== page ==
Zero Footprint
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We absolutely can reduce our ecological footprint all the way down to zero!
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Rescooped by Daniel LaLiberte from Cities, urban management and ecosystem services
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This eco-village is designed to be fully self-sufficient, from energy to food to waste

This eco-village is designed to be fully self-sufficient, from energy to food to waste | Zero Footprint | Scoop.it
RegenVillages, which is a spin-off company of Stanford University, is working on a pilot development of 25 homes in Almere, Netherlands, beginning this summer, with the aim of integrating local energy production (using biogas, solar, geothermal, and other modalities), along with intensive food production methods (vertical farming, aquaponics and aeroponics, permaculture, and others) and 'closed-loop' waste-to-resource systems, along with intelligent water and energy management systems. 

"We're really looking at a global scale. We are redefining residential real-estate development by creating these regenerative neighborhoods, looking at first these greenfield pieces of farmland where we can produce more organic food, more clean water, more clean energy, and mitigate more waste than if we just left that land to grow organic food or do permaculture there." - James Ehrlich, CEO of ReGen Villages

Via David Rowing, THE OFFICIAL ANDREASCY, Marc Kneepkens, Mário Carmo
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Marc Kneepkens's curator insight, June 5, 2016 8:17 AM

Getting ready for the #population boom and working with limited #resources.

Rescooped by Daniel LaLiberte from Agriculture and the Natural World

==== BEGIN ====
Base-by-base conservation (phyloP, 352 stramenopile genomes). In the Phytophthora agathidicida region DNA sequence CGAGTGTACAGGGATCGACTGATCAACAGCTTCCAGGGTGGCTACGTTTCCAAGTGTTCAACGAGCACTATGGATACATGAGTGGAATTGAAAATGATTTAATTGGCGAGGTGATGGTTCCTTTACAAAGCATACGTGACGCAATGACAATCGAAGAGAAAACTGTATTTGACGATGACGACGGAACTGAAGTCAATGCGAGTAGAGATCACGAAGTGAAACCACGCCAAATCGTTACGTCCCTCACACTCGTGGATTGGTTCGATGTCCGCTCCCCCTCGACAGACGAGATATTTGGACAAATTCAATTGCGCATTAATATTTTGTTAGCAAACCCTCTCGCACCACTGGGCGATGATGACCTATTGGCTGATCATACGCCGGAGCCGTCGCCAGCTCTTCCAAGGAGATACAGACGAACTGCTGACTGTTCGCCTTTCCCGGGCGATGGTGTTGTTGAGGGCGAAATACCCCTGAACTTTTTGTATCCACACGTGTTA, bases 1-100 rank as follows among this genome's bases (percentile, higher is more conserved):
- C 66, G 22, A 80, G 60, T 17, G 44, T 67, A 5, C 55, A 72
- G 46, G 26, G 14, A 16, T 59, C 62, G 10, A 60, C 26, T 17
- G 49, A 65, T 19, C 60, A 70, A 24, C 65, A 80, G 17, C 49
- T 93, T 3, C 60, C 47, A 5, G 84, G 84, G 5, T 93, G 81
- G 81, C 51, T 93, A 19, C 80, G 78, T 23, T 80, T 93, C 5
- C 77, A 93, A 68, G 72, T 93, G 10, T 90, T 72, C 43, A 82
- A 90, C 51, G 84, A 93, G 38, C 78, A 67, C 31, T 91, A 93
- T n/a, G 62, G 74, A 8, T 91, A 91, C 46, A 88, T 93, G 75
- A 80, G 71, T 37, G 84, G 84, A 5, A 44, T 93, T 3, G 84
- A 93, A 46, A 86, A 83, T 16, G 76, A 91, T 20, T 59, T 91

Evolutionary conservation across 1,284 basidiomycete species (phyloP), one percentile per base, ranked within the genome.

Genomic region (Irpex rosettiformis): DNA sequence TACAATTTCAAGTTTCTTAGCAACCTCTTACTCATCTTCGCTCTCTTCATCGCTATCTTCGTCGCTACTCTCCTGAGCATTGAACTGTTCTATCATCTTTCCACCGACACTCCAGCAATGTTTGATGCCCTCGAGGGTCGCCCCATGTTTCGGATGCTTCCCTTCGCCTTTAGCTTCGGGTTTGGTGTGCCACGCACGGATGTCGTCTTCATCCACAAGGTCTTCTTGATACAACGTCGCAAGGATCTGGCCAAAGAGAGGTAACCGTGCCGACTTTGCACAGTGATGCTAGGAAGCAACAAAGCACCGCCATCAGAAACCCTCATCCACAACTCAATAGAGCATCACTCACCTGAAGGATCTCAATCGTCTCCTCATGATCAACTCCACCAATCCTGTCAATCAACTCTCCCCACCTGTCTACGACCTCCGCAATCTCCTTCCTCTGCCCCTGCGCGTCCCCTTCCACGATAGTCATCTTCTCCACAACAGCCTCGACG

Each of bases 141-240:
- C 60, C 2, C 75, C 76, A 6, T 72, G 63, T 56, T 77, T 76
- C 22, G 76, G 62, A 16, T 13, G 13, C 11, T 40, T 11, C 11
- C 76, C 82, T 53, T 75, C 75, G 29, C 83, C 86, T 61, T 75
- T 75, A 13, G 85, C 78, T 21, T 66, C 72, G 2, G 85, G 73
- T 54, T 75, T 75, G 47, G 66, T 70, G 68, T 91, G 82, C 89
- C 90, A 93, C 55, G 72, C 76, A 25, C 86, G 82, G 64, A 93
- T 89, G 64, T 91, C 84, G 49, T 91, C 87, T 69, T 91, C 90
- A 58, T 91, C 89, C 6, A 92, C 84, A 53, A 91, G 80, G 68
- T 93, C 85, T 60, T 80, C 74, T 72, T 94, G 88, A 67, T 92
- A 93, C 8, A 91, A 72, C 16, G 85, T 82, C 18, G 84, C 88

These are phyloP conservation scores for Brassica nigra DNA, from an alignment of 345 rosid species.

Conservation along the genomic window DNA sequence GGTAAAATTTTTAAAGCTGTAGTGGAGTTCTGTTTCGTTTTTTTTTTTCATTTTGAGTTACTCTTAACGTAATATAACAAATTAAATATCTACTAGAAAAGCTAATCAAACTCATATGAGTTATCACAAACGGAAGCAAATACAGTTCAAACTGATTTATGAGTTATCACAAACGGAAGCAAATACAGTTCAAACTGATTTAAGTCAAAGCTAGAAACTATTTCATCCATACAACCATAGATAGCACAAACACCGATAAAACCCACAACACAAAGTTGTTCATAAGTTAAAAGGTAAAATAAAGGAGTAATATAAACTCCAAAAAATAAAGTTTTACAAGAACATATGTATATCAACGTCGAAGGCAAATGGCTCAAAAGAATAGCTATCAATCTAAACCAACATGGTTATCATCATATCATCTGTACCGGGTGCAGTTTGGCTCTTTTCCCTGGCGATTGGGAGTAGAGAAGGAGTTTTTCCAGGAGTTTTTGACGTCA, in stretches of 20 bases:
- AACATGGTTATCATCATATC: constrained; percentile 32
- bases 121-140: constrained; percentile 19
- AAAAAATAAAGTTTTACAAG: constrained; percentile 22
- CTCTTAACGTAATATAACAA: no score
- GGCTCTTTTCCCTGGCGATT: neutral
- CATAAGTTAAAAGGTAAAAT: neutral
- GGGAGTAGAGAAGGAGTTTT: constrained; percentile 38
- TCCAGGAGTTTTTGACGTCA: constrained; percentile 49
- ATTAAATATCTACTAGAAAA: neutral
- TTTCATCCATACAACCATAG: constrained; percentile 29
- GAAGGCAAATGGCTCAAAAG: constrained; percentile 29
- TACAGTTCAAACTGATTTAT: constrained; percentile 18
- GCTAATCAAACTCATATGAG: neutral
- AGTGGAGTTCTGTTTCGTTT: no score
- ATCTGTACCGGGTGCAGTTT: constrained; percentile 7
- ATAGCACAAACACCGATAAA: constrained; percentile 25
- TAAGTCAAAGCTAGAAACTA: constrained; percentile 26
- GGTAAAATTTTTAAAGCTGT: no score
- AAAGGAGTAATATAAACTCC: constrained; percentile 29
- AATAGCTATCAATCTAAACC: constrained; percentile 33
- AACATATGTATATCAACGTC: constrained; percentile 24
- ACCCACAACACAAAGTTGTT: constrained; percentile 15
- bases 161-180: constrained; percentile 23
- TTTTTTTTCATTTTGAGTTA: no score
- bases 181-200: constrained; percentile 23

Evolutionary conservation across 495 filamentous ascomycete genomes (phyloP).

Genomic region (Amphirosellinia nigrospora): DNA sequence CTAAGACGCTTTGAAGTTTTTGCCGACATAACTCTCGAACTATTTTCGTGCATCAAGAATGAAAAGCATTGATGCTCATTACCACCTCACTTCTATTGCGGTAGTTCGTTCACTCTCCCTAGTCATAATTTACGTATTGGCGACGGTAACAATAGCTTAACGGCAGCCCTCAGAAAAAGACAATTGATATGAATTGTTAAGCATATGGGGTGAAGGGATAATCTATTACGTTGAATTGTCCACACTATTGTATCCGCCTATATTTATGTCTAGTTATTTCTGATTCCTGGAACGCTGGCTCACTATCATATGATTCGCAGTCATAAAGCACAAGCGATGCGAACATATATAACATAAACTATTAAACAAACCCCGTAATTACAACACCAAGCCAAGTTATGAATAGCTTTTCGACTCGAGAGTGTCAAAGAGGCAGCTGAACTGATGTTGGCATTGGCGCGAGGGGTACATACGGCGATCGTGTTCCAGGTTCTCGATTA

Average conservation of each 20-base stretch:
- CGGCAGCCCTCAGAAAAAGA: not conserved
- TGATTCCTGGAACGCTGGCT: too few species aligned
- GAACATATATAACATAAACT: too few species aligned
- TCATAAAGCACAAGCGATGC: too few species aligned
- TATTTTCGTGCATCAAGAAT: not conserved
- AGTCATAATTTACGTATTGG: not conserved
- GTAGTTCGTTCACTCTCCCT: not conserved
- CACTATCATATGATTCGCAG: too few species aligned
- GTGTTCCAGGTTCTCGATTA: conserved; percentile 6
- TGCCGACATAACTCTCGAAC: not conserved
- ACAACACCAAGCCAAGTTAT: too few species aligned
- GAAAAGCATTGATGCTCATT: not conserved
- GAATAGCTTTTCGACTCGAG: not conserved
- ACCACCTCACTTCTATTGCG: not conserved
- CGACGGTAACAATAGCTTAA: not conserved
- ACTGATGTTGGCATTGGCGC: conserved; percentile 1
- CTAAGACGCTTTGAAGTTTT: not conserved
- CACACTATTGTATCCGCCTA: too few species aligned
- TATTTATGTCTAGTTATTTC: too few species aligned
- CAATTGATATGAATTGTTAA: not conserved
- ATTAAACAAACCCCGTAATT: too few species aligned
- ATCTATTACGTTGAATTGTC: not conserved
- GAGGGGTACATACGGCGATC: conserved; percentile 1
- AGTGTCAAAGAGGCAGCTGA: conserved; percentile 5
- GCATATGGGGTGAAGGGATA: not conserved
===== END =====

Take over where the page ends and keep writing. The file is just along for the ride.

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Scientists develop CO2 sequestration technique that produces 'supergreen' hydrogen fuel

Scientists develop CO2 sequestration technique that produces 'supergreen' hydrogen fuel | Zero Footprint | Scoop.it

(Phys.org) —Lawrence Livermore scientists have discovered and demonstrated a new technique to remove and store atmospheric carbon dioxide while generating carbon-negative hydrogen and producing alkalinity, which can be used to offset ocean acidification.


The team demonstrated, at a laboratory scale, a system that uses the acidity normally produced in saline water electrolysis to accelerate silicate mineral dissolution while producing hydrogen fuel and other gases. The resulting electrolyte solution was shown to be significantly elevated in hydroxide concentration that in turn proved strongly absorptive and retentive of atmospheric CO2.

 

Further, the researchers suggest that the carbonate and bicarbonate produced in the process could be used to mitigate ongoing ocean acidification, similar to how an Alka Seltzer neutralizes excess acid in the stomach.

 

"When powered by renewable electricity and consuming globally abundant minerals and saline solutions, such systems at scale might provide a relatively efficient, high-capacity means to consume and store excess atmospheric CO2 as environmentally beneficial seawater bicarbonate or carbonate," Rau said. "But the process also would produce a carbon-negative 'super green' fuel or chemical feedstock in the form of hydrogen."


Via Darin Hoagland
Daniel LaLiberte's insight:

Seems natural to build such a process into a large number of offshore wind turbines, maybe combined with wave energy and solar energy systems.  The distribution of acid-neutralizing carbonate and bicarbonate would be as diffuse as the distributed energy generation. 

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Darin Hoagland's curator insight, May 29, 2013 10:03 PM

Interesting renewable fuel possibility and global warming correction.